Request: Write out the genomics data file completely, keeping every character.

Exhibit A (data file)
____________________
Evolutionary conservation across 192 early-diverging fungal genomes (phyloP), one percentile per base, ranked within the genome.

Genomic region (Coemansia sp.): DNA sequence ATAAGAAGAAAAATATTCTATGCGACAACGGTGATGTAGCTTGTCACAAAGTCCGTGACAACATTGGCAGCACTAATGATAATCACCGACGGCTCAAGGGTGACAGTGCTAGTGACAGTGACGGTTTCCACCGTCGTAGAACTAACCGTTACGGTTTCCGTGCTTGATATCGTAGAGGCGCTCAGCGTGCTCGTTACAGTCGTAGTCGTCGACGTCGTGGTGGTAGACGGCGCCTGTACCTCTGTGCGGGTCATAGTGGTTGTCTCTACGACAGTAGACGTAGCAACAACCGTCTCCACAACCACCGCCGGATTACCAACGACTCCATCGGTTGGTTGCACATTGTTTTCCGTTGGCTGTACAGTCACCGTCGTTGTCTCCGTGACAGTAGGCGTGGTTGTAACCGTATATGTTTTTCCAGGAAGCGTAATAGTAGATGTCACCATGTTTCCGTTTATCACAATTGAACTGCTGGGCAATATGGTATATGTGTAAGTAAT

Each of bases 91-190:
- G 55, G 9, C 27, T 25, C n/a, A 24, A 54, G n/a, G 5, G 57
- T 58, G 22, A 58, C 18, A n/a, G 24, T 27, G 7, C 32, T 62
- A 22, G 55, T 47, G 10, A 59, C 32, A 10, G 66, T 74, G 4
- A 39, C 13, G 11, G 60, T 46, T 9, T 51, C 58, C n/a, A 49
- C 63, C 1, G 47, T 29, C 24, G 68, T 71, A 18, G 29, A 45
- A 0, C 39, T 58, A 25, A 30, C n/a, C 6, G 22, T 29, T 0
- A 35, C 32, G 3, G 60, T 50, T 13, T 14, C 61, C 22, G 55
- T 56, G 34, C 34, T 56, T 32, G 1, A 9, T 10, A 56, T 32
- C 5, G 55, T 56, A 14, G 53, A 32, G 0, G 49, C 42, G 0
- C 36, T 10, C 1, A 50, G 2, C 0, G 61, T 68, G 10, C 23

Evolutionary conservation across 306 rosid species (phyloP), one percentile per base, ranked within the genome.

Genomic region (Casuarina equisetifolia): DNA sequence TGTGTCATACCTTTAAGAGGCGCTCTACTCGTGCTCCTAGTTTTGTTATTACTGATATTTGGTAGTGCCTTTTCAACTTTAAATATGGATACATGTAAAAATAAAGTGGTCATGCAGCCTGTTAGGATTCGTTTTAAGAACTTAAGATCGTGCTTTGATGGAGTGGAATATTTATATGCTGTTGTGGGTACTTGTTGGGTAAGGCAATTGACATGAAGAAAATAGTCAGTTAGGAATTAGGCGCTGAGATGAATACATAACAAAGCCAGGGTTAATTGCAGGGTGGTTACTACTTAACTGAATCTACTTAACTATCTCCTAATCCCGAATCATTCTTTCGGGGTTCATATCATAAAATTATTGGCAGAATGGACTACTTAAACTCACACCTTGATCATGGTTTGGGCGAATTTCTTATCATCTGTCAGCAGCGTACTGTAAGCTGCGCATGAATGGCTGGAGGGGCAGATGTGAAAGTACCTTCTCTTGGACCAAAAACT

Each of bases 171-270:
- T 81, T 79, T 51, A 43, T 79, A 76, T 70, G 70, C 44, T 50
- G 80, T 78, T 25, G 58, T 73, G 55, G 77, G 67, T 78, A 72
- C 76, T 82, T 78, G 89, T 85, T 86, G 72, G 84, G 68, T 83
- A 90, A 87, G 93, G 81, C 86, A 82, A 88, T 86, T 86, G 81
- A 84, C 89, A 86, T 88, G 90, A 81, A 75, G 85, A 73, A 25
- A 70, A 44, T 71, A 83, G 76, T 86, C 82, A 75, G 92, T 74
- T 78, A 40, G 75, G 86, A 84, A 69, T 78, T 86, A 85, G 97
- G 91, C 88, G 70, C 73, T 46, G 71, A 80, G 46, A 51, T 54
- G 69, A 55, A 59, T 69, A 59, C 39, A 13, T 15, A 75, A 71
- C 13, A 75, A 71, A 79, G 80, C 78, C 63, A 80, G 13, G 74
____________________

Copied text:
Evolutionary conservation across 192 early-diverging fungal genomes (phyloP), one percentile per base, ranked within the genome.

Genomic region (Coemansia sp.): DNA sequence ATAAGAAGAAAAATATTCTATGCGACAACGGTGATGTAGCTTGTCACAAAGTCCGTGACAACATTGGCAGCACTAATGATAATCACCGACGGCTCAAGGGTGACAGTGCTAGTGACAGTGACGGTTTCCACCGTCGTAGAACTAACCGTTACGGTTTCCGTGCTTGATATCGTAGAGGCGCTCAGCGTGCTCGTTACAGTCGTAGTCGTCGACGTCGTGGTGGTAGACGGCGCCTGTACCTCTGTGCGGGTCATAGTGGTTGTCTCTACGACAGTAGACGTAGCAACAACCGTCTCCACAACCACCGCCGGATTACCAACGACTCCATCGGTTGGTTGCACATTGTTTTCCGTTGGCTGTACAGTCACCGTCGTTGTCTCCGTGACAGTAGGCGTGGTTGTAACCGTATATGTTTTTCCAGGAAGCGTAATAGTAGATGTCACCATGTTTCCGTTTATCACAATTGAACTGCTGGGCAATATGGTATATGTGTAAGTAAT

Each of bases 91-190:
- G 55, G 9, C 27, T 25, C n/a, A 24, A 54, G n/a, G 5, G 57
- T 58, G 22, A 58, C 18, A n/a, G 24, T 27, G 7, C 32, T 62
- A 22, G 55, T 47, G 10, A 59, C 32, A 10, G 66, T 74, G 4
- A 39, C 13, G 11, G 60, T 46, T 9, T 51, C 58, C n/a, A 49
- C 63, C 1, G 47, T 29, C 24, G 68, T 71, A 18, G 29, A 45
- A 0, C 39, T 58, A 25, A 30, C n/a, C 6, G 22, T 29, T 0
- A 35, C 32, G 3, G 60, T 50, T 13, T 14, C 61, C 22, G 55
- T 56, G 34, C 34, T 56, T 32, G 1, A 9, T 10, A 56, T 32
- C 5, G 55, T 56, A 14, G 53, A 32, G 0, G 49, C 42, G 0
- C 36, T 10, C 1, A 50, G 2, C 0, G 61, T 68, G 10, C 23

Evolutionary conservation across 306 rosid species (phyloP), one percentile per base, ranked within the genome.

Genomic region (Casuarina equisetifolia): DNA sequence TGTGTCATACCTTTAAGAGGCGCTCTACTCGTGCTCCTAGTTTTGTTATTACTGATATTTGGTAGTGCCTTTTCAACTTTAAATATGGATACATGTAAAAATAAAGTGGTCATGCAGCCTGTTAGGATTCGTTTTAAGAACTTAAGATCGTGCTTTGATGGAGTGGAATATTTATATGCTGTTGTGGGTACTTGTTGGGTAAGGCAATTGACATGAAGAAAATAGTCAGTTAGGAATTAGGCGCTGAGATGAATACATAACAAAGCCAGGGTTAATTGCAGGGTGGTTACTACTTAACTGAATCTACTTAACTATCTCCTAATCCCGAATCATTCTTTCGGGGTTCATATCATAAAATTATTGGCAGAATGGACTACTTAAACTCACACCTTGATCATGGTTTGGGCGAATTTCTTATCATCTGTCAGCAGCGTACTGTAAGCTGCGCATGAATGGCTGGAGGGGCAGATGTGAAAGTACCTTCTCTTGGACCAAAAACT

Each of bases 171-270:
- T 81, T 79, T 51, A 43, T 79, A 76, T 70, G 70, C 44, T 50
- G 80, T 78, T 25, G 58, T 73, G 55, G 77, G 67, T 78, A 72
- C 76, T 82, T 78, G 89, T 85, T 86, G 72, G 84, G 68, T 83
- A 90, A 87, G 93, G 81, C 86, A 82, A 88, T 86, T 86, G 81
- A 84, C 89, A 86, T 88, G 90, A 81, A 75, G 85, A 73, A 25
- A 70, A 44, T 71, A 83, G 76, T 86, C 82, A 75, G 92, T 74
- T 78, A 40, G 75, G 86, A 84, A 69, T 78, T 86, A 85, G 97
- G 91, C 88, G 70, C 73, T 46, G 71, A 80, G 46, A 51, T 54
- G 69, A 55, A 59, T 69, A 59, C 39, A 13, T 15, A 75, A 71
- C 13, A 75, A 71, A 79, G 80, C 78, C 63, A 80, G 13, G 74